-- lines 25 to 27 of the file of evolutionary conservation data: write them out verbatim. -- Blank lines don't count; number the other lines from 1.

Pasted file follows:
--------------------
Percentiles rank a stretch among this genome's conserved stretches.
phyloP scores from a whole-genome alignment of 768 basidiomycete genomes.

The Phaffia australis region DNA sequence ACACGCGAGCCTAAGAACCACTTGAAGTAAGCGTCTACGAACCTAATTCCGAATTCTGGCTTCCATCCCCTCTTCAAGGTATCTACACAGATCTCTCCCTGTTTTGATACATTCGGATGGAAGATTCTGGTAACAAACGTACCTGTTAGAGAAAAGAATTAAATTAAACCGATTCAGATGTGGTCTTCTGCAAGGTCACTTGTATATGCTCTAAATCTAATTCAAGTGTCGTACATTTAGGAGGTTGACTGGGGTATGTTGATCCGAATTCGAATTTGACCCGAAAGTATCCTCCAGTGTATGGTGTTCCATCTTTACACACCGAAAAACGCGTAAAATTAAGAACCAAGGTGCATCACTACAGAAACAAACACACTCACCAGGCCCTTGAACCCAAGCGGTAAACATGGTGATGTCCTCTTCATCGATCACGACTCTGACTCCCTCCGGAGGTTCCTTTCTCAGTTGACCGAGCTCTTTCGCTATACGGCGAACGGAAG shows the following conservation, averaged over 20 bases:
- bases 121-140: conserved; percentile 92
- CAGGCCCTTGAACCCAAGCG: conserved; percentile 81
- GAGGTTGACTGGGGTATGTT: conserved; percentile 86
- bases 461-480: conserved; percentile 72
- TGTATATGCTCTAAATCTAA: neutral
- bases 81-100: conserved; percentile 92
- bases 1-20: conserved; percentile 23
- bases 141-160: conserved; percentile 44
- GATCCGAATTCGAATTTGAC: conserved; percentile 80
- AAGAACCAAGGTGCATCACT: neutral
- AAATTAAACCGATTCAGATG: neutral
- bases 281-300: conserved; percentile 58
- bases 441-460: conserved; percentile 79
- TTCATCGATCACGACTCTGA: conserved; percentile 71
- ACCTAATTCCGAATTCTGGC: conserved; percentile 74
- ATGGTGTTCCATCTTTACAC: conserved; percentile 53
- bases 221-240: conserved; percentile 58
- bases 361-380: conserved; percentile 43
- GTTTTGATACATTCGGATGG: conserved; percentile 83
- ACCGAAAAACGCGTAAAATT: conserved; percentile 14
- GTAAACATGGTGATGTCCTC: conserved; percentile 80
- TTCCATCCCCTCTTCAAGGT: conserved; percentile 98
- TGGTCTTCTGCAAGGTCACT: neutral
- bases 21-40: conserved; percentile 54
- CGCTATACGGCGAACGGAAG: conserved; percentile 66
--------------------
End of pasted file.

- TTCCATCCCCTCTTCAAGGT: conserved; percentile 98
- TGGTCTTCTGCAAGGTCACT: neutral
- bases 21-40: conserved; percentile 54